WiMax, widely seen as the next generation of mobile data access after Wi-Fi, stalled over the past few years due to the complexity of the technology, changes in partnerships and reluctance on the part of city officials to adopt an emerging technology. Even so, WiMax promises more ubiquitous access than Wi-Fi, because Wi-Fi hot spots require users to seek them out but WiMax is available throughout a given area. WiMax requires fewer base stations across the metropolis, at a lower infrastructure cost, using licensed spectrum that does not interfere with other wireless LANs.
Tim Sweeney, a product manager at Intel, says the prospects of WiMax for cities are high because it means greater bandwidth for city services.
“Wi-Fi was never intended to support a wide area; it is really for inside buildings,” he says. Sweeney gave a future city scenario where cars report their fuel tank levels over WiMax, gas stations bid on the cost of fuel, and an electric car communicates with a smart grid about its energy usage — whether an alternative route would save on power used.
Sustainable data center
Sustainability is a key part of future cities. The idea is that a highly efficient, well-monitored and “green” data center could allow a city to realize major energy-savings benefits. It would also lead to being able to use data centers for most city services, not just for computing. For example, a single city data center could provide services for government and monitor automobile traffic in city streets. Today, these functions are wildly disparate and difficult to consolidate.
According to Enderle, most city services are not connected to each other today, but some individual components such as electrical usage in government buildings already have the sensors required for monitoring city services. At some point in the next 10 years, cities will need to decide when patching an aging infrastructure no longer makes sense and will instead start using more modern technology, Enderle says. In a sustainable data center model, city services could be part of a vast “network of networks” that monitors real-time power, water, wireless and data usage for all citizens.
One example of how this sustainability could be tied to city services is at Thomson Reuters, a news and information gathering service that operates 100,000 square feet of multiple data centers for its Westlaw division in Eagan, Minn. Rick King, the global head of technology and operations, has designed operations with close ties to the local Dakota Electric utility.
The company has about 900 batteries in one data center and four diesel generators in another, which it uses as a backup for power delivered by the local utility. The company also has two massive diesel fuel tanks. Today, the company uses the batteries for short bursts (about 15 minutes) of backup power and can use its generators for a day or two as needed, allowing the local utility to sell the unused power.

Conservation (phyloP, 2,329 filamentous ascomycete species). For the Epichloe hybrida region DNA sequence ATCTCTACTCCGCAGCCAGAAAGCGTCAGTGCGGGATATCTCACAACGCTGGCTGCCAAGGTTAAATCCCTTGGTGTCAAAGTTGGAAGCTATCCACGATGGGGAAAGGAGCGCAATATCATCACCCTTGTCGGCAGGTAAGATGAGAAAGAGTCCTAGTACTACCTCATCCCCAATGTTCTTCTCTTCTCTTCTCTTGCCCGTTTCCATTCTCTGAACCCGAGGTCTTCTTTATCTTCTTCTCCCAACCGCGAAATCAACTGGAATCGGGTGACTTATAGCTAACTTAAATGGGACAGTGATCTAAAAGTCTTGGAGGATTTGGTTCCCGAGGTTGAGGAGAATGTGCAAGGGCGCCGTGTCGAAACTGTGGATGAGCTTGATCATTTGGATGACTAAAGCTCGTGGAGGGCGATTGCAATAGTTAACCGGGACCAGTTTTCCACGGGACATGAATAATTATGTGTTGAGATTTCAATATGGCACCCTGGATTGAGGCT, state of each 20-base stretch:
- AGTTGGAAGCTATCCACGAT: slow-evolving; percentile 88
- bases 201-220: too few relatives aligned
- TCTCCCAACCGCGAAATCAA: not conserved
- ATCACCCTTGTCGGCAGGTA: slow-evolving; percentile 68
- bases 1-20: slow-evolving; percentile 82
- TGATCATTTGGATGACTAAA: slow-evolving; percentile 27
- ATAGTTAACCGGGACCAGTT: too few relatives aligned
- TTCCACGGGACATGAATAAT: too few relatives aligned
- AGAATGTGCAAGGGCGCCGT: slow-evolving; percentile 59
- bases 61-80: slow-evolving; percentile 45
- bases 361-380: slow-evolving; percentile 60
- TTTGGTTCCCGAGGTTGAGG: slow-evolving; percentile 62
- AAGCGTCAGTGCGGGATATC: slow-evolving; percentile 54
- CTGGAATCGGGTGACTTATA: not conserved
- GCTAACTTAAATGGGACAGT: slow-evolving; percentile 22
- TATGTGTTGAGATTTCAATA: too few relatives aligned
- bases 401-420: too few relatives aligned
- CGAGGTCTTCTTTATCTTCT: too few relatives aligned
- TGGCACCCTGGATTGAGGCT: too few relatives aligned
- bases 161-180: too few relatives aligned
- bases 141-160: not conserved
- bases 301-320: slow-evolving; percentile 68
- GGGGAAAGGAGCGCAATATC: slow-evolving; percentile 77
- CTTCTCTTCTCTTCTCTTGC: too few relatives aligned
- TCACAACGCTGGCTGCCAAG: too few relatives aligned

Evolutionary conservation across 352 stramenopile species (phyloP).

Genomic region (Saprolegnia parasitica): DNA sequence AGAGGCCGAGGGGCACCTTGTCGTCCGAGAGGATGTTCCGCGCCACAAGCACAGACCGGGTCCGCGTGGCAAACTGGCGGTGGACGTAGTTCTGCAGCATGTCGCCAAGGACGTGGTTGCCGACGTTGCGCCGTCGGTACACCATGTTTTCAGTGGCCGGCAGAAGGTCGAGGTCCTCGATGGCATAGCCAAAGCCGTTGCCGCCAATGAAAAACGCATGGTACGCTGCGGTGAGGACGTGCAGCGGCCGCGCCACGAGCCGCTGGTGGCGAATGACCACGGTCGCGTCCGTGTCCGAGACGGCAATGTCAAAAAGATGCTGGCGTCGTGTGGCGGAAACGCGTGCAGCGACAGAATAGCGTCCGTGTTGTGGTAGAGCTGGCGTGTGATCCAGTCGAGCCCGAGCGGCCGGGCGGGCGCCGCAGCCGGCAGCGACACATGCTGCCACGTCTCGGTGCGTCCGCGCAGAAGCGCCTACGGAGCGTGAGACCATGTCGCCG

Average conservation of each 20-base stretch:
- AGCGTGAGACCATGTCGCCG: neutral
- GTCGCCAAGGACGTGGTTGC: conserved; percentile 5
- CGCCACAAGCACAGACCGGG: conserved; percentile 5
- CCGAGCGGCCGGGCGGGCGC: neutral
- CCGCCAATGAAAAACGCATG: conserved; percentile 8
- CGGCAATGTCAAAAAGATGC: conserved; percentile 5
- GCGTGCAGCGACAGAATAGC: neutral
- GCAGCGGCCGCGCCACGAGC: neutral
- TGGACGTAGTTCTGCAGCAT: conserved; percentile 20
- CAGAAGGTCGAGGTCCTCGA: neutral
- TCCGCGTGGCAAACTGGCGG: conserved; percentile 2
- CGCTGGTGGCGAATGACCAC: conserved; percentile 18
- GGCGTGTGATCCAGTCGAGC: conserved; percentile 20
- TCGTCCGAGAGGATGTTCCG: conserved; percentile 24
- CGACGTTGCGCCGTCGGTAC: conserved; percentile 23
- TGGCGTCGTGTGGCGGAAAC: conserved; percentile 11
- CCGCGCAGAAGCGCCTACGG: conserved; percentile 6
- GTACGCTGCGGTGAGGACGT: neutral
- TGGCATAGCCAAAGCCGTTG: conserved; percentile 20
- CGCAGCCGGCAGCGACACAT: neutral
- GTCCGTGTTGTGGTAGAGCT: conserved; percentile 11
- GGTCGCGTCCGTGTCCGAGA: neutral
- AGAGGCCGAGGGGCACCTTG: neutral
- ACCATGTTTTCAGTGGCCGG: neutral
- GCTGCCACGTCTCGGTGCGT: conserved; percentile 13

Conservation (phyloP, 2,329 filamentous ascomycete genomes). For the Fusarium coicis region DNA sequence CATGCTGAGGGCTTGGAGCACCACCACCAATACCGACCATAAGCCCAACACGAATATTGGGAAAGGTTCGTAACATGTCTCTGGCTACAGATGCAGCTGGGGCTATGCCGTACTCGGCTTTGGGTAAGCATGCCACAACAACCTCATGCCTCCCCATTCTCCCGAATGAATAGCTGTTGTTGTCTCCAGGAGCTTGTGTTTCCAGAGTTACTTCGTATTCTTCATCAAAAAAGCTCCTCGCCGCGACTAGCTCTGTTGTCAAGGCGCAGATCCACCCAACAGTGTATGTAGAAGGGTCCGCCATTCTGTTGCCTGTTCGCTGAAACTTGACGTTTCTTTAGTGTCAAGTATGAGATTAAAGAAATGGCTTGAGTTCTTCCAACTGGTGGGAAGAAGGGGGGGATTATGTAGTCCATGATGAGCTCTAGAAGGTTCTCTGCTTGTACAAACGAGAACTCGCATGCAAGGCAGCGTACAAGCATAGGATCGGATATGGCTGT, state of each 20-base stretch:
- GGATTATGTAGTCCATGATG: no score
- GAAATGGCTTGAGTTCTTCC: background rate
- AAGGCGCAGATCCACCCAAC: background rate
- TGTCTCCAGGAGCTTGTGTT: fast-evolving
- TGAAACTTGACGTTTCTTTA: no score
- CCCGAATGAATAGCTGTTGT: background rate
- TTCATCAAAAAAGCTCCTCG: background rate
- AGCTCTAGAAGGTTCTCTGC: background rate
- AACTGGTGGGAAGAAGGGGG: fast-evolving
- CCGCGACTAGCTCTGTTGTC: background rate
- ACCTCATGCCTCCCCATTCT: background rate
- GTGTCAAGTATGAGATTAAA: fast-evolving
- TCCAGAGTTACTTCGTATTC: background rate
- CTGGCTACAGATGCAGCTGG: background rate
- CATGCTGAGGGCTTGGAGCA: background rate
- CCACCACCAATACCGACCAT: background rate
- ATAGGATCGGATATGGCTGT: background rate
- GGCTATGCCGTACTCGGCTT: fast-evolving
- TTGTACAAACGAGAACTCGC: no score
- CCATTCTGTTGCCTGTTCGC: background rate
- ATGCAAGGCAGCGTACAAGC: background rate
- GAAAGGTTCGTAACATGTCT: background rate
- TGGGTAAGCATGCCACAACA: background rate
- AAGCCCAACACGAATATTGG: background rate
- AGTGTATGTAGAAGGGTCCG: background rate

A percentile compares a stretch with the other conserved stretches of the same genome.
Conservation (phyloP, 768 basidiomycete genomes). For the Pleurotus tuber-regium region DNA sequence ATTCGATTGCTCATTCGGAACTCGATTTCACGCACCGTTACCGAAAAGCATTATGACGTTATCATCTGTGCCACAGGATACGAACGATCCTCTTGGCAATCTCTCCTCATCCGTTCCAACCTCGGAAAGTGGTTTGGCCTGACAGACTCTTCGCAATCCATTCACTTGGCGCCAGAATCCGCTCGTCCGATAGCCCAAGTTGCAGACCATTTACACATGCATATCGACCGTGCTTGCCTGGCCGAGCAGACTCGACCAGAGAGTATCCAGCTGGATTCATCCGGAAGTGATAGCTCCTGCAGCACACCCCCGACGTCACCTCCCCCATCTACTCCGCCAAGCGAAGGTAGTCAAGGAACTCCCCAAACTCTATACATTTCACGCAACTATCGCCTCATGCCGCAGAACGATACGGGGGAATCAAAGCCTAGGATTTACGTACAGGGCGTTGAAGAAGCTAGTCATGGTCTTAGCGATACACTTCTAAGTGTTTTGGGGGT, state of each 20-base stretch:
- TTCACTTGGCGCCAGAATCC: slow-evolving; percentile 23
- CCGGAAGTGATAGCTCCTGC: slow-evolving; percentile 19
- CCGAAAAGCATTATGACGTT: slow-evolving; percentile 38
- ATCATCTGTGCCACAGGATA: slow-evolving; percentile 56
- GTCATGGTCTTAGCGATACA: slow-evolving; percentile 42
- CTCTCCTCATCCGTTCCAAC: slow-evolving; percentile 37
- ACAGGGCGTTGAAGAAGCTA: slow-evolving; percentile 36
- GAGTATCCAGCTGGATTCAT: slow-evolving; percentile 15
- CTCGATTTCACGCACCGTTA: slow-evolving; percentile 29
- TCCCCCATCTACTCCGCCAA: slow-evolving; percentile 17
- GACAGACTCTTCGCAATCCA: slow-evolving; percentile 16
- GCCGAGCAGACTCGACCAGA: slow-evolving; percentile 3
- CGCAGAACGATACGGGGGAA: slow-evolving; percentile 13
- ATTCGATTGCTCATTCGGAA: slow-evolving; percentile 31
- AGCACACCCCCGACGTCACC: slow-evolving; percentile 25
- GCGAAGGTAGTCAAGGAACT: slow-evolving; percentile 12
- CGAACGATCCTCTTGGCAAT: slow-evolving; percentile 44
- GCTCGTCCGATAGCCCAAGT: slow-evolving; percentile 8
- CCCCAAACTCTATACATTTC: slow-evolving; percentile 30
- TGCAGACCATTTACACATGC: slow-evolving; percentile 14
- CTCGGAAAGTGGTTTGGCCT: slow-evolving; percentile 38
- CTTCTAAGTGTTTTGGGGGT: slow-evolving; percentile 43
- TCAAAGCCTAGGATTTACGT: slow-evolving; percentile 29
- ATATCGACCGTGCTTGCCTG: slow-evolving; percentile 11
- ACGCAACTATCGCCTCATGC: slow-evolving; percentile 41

Enterprise IT today serves as an excellent example of how future cities could operate. Thomson Reuters monitors 15,000 IT assets such as servers and storage arrays in real time in a central operations center, and the power usage is controlled automatically – when the diesel generators are needed, they start up on their own.
Extending this model to a city could mean that power companies are highly connected, and home owners could even see their own usage at the individual appliance level to be able to adjust usage patterns, tying back into the notion of the previously mentioned smart grid.
How the cloud ties it all together
It’s easy to see how the cloud could contribute to future cities. There might be a central command center for monitoring and adjusting power usage and for providing IT services over WiMax, but the actual IT operation could be “in the cloud” and abstracted from a physical data center.
Yankee Group calls this the Anywhere initiative, which is partly about making mobility in a city infrastructure more flexible, efficient and scalable. In this model, anything can be an end point, including portable gadgets, your vehicle, an office building and your home.
Jeffrey Breen, chief technology officer at the Yankee Group, says that the IP-based, packet-switched cloud model in the enterprise can apply to city infrastructure — that is, as a vast, interconnected smart grid and social network with widespread and reliable wireless access. Mobile citizens would be a click away from city services.
“One way or another, we will get to the point in cities where anyone who wants high-speed access will get it — and the city won’t have to worry about the details of how,” says Breen.
A highly connected city with smart grids, widely available wireless access and a sustainable data center is well within reach. Over the next 20 years, cities in the U.S. and abroad will likely take these and other steps toward the goal, building the infrastructure with a view towards better connectivity and better living.
John Brandon is a veteran of the computing industry, having worked as an IT manager for ten years and a tech journalist for another ten. He has written over 2,000 feature articles. He is a regular contributor to Computerworld.